This question is indeed targeting SDL but for Scrum. The A-SDL from Microsoft is nice, but honestly I am not even daring testing it in reality as it seems too academic. I mean what they request for, requires an army of developers! or a dedicated Scrum for Threat Modelling --in case the models are sound! So, I would be thankful if you can share feedback on any SDL approach you have used for Scrum (including A-SDL as you may prove me wrong!)
Very good question... SDL and Agile are often seen to be at loggerheads, though they dont need to be.
I agree about MS's SDL, while I think its one of the best models for large companies, it is "heavy" (as I said in another lightweight SDL question), and has quite a lot of overhead. (though I dont think its academic, it just doesnt apply to most of us).
Without setting up a complete SDL here, and without context of knowing your org, I would say these are some of the important elements:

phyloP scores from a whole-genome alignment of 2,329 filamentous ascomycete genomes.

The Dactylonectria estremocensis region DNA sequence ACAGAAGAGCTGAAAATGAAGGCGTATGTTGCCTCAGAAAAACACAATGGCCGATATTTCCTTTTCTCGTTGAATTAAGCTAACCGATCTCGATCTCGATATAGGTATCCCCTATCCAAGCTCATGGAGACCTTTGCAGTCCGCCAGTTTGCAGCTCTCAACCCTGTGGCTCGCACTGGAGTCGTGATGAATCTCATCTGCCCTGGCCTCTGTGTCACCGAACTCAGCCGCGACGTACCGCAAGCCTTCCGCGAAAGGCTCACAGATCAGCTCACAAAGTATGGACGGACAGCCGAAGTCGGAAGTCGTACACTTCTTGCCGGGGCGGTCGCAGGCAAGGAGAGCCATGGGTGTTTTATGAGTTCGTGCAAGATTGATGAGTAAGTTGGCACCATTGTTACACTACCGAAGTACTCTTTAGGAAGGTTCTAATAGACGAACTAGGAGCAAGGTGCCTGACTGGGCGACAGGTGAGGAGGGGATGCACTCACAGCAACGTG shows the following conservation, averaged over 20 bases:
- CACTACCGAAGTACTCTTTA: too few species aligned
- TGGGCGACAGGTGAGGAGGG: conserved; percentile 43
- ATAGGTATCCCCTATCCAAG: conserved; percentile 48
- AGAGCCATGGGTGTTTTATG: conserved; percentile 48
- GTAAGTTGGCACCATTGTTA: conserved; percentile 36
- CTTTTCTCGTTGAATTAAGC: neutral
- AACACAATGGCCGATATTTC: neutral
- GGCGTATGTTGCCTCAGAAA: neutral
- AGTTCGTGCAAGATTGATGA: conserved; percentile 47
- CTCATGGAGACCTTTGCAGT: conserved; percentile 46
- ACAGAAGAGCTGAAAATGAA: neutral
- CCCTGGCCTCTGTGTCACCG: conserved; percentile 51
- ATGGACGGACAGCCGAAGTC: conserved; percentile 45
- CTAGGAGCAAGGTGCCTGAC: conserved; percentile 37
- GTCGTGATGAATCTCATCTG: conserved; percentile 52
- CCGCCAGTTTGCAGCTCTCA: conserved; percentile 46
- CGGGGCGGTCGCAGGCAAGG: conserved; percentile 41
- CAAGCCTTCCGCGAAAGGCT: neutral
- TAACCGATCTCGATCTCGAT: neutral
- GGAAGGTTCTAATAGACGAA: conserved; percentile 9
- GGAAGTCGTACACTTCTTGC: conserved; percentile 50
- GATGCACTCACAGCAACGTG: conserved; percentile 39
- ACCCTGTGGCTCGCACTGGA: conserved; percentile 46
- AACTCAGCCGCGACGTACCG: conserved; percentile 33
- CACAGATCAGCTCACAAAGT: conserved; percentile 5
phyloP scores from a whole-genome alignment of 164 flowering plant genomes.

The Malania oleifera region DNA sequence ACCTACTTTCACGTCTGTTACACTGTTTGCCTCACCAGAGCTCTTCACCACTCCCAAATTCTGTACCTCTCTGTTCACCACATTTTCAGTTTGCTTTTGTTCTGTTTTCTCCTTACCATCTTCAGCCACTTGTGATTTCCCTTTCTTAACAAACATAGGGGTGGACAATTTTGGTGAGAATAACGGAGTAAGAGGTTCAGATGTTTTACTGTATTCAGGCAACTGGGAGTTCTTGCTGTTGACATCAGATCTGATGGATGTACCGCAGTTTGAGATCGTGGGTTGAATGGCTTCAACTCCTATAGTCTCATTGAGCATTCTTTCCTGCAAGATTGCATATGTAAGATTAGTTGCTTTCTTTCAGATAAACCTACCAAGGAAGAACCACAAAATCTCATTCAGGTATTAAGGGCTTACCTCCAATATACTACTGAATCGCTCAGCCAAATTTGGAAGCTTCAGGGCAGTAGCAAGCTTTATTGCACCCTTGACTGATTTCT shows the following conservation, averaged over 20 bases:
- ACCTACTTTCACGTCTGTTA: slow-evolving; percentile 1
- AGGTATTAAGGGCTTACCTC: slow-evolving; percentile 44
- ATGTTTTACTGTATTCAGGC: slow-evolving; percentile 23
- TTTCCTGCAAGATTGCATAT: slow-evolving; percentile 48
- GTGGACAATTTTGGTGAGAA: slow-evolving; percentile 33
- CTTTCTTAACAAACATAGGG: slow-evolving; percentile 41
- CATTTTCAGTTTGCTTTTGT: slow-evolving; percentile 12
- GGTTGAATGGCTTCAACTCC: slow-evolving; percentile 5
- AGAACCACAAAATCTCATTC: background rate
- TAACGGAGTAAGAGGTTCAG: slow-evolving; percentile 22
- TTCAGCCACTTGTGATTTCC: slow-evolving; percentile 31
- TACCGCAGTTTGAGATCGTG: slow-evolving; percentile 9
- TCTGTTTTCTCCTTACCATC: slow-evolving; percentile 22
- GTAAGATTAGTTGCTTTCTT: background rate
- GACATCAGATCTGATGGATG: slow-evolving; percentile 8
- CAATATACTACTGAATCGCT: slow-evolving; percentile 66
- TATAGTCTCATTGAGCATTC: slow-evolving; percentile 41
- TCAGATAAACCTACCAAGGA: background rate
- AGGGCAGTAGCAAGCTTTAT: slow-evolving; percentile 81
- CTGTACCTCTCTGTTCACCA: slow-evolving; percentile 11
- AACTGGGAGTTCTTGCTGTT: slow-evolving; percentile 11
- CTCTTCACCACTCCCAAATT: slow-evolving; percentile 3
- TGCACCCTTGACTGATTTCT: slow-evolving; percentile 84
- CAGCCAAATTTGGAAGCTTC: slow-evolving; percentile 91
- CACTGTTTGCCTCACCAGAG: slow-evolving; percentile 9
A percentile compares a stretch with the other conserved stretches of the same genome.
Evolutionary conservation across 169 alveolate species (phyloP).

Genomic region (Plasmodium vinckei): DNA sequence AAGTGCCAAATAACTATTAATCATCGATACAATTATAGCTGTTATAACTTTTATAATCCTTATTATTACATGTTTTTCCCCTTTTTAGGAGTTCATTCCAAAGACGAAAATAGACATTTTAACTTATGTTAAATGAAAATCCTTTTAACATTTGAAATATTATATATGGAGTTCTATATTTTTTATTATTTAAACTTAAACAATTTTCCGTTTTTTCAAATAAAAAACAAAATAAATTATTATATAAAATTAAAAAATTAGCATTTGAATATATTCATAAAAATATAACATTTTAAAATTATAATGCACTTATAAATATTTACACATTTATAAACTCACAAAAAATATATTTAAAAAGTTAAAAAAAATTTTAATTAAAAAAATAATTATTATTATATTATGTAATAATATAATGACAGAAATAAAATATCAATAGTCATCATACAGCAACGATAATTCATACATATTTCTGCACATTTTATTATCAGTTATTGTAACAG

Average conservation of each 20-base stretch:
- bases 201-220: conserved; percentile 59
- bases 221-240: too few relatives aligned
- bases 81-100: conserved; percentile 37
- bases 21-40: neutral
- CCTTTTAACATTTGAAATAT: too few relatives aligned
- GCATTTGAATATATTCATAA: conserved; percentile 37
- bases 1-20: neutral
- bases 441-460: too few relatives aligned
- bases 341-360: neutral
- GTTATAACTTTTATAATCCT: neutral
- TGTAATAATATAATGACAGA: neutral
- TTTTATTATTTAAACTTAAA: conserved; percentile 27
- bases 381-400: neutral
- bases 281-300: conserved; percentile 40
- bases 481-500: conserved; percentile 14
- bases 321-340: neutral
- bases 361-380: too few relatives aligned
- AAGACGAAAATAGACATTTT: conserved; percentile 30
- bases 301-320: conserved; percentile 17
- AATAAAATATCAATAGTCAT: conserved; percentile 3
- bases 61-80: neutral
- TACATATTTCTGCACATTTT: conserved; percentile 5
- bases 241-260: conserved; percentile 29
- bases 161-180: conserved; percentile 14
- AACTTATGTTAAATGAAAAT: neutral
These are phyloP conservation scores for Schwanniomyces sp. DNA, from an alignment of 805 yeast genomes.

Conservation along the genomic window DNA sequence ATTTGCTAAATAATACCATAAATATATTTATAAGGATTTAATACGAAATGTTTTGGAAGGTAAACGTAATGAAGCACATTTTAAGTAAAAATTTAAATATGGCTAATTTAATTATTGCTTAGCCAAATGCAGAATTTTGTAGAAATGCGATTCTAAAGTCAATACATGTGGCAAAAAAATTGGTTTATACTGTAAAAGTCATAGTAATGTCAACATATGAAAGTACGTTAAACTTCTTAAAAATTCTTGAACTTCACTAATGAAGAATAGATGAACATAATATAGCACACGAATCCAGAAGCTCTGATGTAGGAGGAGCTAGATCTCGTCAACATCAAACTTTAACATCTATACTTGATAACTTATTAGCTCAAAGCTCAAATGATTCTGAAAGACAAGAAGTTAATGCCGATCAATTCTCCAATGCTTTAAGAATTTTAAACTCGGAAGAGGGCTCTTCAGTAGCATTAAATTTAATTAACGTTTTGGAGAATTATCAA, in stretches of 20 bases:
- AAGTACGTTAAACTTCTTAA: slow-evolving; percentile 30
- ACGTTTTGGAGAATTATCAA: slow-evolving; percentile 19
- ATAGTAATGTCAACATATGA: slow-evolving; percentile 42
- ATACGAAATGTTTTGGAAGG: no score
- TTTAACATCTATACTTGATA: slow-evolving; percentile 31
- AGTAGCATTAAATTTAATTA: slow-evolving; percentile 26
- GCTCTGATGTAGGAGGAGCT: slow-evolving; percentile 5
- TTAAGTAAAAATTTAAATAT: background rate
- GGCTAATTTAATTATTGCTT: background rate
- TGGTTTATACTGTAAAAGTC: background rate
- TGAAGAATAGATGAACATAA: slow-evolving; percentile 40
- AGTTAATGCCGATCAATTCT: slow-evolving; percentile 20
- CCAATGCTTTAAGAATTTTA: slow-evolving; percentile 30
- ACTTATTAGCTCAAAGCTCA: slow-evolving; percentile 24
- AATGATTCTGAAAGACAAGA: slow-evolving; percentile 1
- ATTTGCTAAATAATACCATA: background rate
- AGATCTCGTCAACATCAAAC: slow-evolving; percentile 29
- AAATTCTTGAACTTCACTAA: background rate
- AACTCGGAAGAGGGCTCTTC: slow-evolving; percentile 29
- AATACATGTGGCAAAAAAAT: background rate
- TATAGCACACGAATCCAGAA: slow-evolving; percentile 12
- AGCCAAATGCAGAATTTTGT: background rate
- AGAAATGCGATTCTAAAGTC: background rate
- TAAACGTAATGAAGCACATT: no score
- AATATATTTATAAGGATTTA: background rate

This is just the general outline... Let me know if you want more detail. Of course, what goes into each wedge, and what activities must be performed when/how, really depends on knowing your organization, culture, needs, risk profile, etc etc.
I find the overriding change in concept from "Classic" SDL (or "Waterfall" SDL) that needs to be accepted is:
Replace Scrum with ICONIX. The only thing that works with Scrum is security-focused iteration review and ratcheting. A lot of Scrum deployments are green-blue, so it would make sense to optimize these for security as well. It would be very smart to harden the VM if managed code is used, or to watchguard a banned function list. Additionally, secure external components could be used. There's actually a lot you can do, but forget about the SDL, Touchpoints, or CLASP.